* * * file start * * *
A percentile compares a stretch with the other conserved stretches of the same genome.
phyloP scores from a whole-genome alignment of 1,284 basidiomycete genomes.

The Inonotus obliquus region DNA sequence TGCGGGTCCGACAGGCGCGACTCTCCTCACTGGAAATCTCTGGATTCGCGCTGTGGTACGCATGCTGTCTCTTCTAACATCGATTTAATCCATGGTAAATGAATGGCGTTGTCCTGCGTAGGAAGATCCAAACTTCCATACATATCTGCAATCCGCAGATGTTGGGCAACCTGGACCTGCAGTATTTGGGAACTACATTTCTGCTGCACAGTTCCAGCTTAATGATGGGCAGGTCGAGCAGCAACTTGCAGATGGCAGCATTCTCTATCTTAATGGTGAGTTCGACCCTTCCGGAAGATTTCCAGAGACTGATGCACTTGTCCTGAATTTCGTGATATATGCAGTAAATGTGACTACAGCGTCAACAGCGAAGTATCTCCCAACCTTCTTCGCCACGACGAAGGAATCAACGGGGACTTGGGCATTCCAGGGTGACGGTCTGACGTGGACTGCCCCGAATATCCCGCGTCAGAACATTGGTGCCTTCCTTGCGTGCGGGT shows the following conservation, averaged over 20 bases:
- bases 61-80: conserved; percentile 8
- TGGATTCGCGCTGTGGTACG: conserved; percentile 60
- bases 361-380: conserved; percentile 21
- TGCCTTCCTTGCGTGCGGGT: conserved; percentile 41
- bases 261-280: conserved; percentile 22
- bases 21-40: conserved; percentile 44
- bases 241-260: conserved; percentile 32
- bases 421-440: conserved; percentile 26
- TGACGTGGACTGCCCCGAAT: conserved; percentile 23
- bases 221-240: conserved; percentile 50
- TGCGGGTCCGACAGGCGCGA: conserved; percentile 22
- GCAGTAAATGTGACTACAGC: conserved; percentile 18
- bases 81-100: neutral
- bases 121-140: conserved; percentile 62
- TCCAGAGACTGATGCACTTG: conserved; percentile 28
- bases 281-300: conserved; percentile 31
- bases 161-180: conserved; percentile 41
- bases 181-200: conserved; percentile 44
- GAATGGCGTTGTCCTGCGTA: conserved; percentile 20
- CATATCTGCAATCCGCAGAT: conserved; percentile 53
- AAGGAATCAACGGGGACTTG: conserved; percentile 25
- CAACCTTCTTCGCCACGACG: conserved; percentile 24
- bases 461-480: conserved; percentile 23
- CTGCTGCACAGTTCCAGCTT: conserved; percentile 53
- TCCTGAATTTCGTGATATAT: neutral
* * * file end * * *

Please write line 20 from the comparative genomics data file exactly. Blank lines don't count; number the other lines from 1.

- bases 161-180: conserved; percentile 41